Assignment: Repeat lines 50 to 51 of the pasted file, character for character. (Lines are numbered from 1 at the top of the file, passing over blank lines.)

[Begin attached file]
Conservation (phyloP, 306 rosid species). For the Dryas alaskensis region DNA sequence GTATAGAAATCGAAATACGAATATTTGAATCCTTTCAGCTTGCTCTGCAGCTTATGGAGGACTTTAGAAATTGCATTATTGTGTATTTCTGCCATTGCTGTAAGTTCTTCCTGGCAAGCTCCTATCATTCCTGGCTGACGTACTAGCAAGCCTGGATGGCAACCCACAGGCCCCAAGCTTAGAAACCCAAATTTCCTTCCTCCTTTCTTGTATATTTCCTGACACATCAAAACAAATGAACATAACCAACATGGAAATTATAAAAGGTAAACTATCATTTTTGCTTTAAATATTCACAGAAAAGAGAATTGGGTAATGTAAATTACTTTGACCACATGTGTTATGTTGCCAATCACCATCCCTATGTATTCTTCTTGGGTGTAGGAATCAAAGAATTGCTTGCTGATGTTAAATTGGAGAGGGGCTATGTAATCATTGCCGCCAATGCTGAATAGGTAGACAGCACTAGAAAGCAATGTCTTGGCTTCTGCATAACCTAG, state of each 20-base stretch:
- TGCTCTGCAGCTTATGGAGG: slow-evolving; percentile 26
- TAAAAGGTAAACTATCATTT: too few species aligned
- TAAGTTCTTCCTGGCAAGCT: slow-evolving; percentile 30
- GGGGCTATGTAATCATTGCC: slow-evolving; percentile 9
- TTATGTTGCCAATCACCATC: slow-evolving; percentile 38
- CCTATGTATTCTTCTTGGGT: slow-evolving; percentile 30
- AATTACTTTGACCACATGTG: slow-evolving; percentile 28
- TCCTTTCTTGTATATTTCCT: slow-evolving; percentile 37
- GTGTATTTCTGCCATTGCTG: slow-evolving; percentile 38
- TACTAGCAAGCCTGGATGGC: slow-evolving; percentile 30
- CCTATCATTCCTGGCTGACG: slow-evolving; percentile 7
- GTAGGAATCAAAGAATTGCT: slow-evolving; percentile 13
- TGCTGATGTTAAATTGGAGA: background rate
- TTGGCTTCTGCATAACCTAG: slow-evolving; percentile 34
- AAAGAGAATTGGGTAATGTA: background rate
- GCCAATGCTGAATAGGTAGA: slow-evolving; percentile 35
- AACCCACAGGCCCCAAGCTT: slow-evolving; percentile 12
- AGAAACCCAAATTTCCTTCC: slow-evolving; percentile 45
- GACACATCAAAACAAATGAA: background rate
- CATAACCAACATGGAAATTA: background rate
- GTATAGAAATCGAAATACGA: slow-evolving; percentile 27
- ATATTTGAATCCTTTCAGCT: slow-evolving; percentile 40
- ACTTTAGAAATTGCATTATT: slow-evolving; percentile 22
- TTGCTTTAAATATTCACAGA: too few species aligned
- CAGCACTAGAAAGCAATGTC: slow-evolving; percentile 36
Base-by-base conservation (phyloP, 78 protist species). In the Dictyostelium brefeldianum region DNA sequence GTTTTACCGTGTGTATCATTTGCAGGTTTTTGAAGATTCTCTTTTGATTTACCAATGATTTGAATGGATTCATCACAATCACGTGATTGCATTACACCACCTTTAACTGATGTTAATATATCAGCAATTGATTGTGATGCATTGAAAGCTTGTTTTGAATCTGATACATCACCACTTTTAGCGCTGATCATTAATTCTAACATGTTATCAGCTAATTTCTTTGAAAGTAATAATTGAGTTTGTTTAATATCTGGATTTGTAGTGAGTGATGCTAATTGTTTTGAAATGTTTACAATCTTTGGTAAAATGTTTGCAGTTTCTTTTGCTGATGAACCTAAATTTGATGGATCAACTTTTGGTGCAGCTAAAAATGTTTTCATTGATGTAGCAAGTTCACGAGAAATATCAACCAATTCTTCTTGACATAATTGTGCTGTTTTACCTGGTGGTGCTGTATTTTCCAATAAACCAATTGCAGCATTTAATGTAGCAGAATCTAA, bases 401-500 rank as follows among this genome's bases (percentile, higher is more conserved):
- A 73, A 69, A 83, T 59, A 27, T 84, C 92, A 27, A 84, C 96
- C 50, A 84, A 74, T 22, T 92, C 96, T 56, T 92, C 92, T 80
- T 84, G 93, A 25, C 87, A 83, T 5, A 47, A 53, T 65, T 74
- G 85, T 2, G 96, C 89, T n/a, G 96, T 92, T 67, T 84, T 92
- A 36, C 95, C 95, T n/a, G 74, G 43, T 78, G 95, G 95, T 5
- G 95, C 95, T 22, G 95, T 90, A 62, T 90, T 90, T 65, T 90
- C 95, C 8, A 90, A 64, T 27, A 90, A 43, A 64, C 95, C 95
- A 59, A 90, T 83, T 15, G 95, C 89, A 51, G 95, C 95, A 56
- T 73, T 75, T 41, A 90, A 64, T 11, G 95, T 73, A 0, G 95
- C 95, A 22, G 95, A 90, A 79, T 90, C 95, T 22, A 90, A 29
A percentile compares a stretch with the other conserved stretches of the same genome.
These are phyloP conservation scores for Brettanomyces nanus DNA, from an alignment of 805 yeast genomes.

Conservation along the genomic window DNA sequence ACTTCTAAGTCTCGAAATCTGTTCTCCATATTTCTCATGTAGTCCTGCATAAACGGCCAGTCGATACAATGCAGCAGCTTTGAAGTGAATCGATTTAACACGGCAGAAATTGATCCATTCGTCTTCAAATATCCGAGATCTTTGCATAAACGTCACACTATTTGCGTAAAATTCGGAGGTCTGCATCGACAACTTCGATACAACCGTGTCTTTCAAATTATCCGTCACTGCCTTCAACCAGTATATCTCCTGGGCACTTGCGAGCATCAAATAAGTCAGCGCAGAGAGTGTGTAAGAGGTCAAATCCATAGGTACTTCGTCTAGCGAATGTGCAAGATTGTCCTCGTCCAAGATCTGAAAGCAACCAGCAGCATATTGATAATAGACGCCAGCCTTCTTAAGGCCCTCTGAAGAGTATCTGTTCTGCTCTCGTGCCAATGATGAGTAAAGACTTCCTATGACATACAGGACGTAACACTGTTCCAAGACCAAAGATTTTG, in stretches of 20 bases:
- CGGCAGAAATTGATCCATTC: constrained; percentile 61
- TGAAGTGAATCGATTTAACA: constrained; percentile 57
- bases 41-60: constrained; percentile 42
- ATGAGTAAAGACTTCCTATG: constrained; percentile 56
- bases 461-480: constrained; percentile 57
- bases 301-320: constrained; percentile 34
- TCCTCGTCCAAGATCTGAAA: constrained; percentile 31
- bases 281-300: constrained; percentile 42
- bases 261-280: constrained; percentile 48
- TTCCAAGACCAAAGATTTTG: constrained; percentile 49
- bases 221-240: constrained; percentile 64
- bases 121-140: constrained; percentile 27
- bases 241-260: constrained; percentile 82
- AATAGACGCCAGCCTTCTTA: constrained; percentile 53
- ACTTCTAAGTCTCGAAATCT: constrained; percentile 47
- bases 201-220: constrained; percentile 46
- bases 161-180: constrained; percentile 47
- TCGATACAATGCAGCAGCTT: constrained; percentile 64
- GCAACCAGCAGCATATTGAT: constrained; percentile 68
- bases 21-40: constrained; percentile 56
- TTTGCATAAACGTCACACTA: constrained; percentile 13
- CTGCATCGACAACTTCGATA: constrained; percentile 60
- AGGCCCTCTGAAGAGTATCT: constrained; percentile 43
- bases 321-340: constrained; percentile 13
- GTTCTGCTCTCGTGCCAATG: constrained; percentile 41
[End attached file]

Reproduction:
- TTCCAAGACCAAAGATTTTG: constrained; percentile 49
- bases 221-240: constrained; percentile 64